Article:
The “Money-ization” of Cryptocurrencies

Tom Stine
5 min readJan 14, 2022
Cryptocurrencies, bitcoin, ether, prices
Photo by Pierre Borthiry on Unsplash

In macroeconomics, something is considered to be “money” if it serves three primary functions:

  1. Store of value. No one will hold onto a “money” that does not hold its value over time.
  2. Medium of exchange. In other words, it must be a _currency_ used to conduct day to day transactions.
  3. Unit of account. Money provides a standard for valuation and pricing of various goods and services.

For the average person, money is primarily the second function, meaning it is what they use on a day to day basis to purchase items they need. For an investor or trader, however, all three functions are important, about which I think most investors/traders would agree.

In particular for the crypto investor or trader, these three functions are likely becoming key drivers of demand and price for the largest cryptocurrencies as well as the entire crypto space. Further, I would argue that it is quite likely that one or more cryptocurrencies will become an actual “money”, whether individually or in combination, that fulfills the three functions above.

Furthermore, I believe that this shift to becoming “money” will have two quite significant results:

  1. It will be a once in a lifetime event that will yield equal or even greater returns than what has been seen thus far (but maybe not for the reasons one would think!).
  2. This shift will cause dramatic changes in the world economy as economic power is decentralized and moves away from the major financial centers onto the various blockchains and into the wallets of more people throughout the world, especially in the global south.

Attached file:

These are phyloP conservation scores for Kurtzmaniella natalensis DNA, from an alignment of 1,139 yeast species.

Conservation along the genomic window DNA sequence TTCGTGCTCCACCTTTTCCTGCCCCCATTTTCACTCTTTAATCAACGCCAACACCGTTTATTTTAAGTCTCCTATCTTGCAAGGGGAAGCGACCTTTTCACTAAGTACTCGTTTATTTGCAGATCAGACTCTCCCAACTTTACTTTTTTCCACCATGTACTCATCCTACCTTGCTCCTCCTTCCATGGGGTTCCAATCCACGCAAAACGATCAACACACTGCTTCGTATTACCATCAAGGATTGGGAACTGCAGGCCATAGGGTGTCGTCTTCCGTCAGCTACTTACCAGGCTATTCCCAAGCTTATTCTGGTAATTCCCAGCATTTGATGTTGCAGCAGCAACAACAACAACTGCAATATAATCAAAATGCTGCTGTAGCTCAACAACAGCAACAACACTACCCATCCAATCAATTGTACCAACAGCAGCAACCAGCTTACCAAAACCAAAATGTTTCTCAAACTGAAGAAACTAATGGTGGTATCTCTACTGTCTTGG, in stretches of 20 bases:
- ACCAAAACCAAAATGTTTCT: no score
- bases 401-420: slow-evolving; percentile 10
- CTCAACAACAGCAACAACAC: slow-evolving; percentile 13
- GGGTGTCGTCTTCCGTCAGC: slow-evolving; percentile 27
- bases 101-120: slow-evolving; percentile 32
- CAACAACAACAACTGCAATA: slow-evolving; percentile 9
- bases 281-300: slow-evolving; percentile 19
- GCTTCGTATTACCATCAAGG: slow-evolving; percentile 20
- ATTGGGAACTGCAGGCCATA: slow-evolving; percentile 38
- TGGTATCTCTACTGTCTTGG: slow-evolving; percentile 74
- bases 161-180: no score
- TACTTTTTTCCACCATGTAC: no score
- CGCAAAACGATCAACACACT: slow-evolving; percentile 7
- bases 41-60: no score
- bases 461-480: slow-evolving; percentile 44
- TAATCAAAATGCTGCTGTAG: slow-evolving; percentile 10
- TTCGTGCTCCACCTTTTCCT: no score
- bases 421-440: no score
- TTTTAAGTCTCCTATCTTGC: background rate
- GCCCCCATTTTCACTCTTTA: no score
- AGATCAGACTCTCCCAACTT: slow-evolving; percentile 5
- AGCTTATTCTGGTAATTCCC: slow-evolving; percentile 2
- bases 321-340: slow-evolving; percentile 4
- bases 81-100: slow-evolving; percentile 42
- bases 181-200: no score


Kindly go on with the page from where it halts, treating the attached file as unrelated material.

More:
(Note: both of these results are beyond the scope of this somewhat limited analysis to discuss.)

In other words, the money-ization of cryptocurrencies will create dramatic economic and social changes, most of which will be good for the world as a whole.

Let’s take a look at the largest market cap cryptocurrencies to see if there are signs that the three functions of money have started to manifest in one or more of them.

Which cryptocurrencies should we include in our analysis? One thing that is immediately striking about the entire cryptocurrency market are the outsized market caps of Bitcoin (BTC) and Ethereum (ETH) at US$807 billion and US$385 billion respectively as of this writing. (Valuations from The total market cap of the next 7 cryptocurrencies combined barely equals that of ETH. Therefore, the only 2 worth noting at this time for this discussion are BTC and ETH as they are both approaching the market cap necessary to be within an order of magnitude of a fiat currency’s “money supply” figures.

Let’s look at function 1, Store of value. Many analysts in the cryptocurrency space acknowledge that BTC has become a store of value. For example, Ryan Selkis at refers to BTC as “digital gold” (a common term used in the crypto world) in his annual report, even going so far as to mock the increasingly irrelevant Peter Schiff, an old-school gold bug who will likely be buried with his bars of gold. Given BTC’s price and the expense and slowness of transactions on the Bitcoin blockchain, its primary utility is increasingly as a store of value, inflation hedge, and, to some extent, a way to move large amounts of capital quickly and easily as compared to wire transfers and traditional banks.